Jeffrey Wasserstrom: In an endorsement of the new collection, Jonathan Spence, who praised I Love Dollars in the London Review of Books, says that this “second volume of short stories” is “both darker and denser than the first.” Does that fit with your feeling about the new book or would you characterize the contrast differently?

Julia Lovell: I think that’s a perceptive comment by Jonathan Spence. There was plenty that was shocking and dark about the first collection – in particular, the kind of careless amorality that some of the stories diagnosed in 1990s China. But there was also, I think, a strand of humor, a strong appreciation of the farcical, running through some of the pieces. That’s less dominant in the new collection. Two of the stories that take a more conversational, absurdist take on life in the People’s Republic – “Da Ma’s Way of Talking” and “The Apprentice” – are also overtly tinged with sadness. The relaxed, humorous narration of the first story contrasts with its ending; in the second piece, the lightly sardonic tone blurs into the narrator’s sense of despairing melancholy as he feels increasingly trapped by his future in the socialist economy. At the same time though, I think that the new volume offers more thoughtful insights into human relationships, and into the impact of political pressures on day-to-day life.

But I’m still very drawn to work that showcases the more relaxed side of Chinese culture. At the moment, I’m working on a new abridgement of Journey to the West, a book from the imperial Chinese canon that fizzes with humorous irreverence. Stodgy Neo-Confucians, covetous Buddhists and libidinous Taoists – all are mocked in the novel; at one point, the book’s hero, the Monkey King, even urinates on the hand of the Buddha.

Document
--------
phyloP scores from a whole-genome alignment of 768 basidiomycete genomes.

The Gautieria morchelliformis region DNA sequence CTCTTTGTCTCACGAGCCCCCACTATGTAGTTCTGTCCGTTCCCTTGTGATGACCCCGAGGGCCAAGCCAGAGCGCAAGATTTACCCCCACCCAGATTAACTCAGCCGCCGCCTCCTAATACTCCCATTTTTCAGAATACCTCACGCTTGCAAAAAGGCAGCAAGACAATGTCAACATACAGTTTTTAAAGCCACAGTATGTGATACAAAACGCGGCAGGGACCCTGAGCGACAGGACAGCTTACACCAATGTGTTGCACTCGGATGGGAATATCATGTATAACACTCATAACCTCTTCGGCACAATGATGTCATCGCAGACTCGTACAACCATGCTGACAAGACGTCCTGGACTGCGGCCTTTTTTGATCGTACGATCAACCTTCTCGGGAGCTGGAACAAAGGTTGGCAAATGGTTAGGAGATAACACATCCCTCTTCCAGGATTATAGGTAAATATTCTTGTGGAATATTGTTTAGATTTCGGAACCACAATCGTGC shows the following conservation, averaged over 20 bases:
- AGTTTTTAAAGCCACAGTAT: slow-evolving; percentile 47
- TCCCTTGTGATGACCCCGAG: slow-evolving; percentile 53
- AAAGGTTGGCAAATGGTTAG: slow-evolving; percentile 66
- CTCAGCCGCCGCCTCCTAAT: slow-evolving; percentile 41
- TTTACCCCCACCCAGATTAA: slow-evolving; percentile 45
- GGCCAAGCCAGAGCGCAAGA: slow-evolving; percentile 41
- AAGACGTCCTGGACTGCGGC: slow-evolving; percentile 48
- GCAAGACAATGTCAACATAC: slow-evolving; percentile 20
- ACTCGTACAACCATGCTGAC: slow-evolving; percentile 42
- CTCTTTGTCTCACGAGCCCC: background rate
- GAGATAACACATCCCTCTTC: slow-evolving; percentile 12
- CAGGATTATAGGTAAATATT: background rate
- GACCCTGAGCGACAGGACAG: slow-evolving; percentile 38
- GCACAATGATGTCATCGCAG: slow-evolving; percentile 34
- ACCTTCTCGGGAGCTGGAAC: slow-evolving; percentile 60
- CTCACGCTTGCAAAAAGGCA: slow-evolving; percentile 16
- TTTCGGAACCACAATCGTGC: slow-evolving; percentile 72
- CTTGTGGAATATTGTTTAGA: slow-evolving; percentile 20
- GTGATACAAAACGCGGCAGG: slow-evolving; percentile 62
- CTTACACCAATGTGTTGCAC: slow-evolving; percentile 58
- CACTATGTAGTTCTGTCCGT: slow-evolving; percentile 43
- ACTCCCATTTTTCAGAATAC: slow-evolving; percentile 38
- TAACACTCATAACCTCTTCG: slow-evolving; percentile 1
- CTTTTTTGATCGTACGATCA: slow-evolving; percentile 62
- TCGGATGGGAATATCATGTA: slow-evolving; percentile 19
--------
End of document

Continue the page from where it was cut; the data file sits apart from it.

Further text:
JW: When I first encountered Zhu Wen, while struck by the originality of his voice and approach, I did think of parallels to the “hooligan fiction” of Wang Shuo that I was initially introduced to by reading Geremie Barme’s take on him. Does Zhu Wen acknowledge being influenced at all by Wang Shuo’s early work? Does he place himself in a different sort of lineage, either an international or distinctively Chinese one?

JL: He’s never mentioned that to me as an overt influence, but at the same time I think that Wang Shuo’s broader, more diffuse influence on Chinese culture in general at the end of the 1980s and early 1990s is hard to escape –his role in dissipating some of the intellectual earnestness of the 1980s in particular, and in establishing irreverence towards the state and towards society as a keynote in contemporary Chinese fiction in general. Wittingly or no, Zhu Wen has assuredly extended that project.

When I first got to know them around 2000, some of the Chinese writers of Zhu Wen’s particular literary grouping – termed the xin shengdai, or “New Generation,” of writers (a rather loose classification that referred to authors born in the late 1960s to early 1970s and who started publishing in the 1990s) – publicly, and perhaps a little brattishly, liked to reject influences from other Chinese writers, both past and present. Lu Xun, for example, was dismissed as “an old stone”. But this generation of writers are readier to admit foreign influences. Kafka and Borges, for example, are two of Zhu Wen’s acknowledged inspirations. Visiting Zhu Wen in his apartment in 1995, an interviewer noticed a portrait of Kafka hung on one of the walls.

Be sure to read the rest of the Los Angeles Review of Books interview here!

1 Comment

  1. Neil Davis says:

    Hey very nice and helpfull article.The translation service is really very helpful to me. keep posting…

Post a comment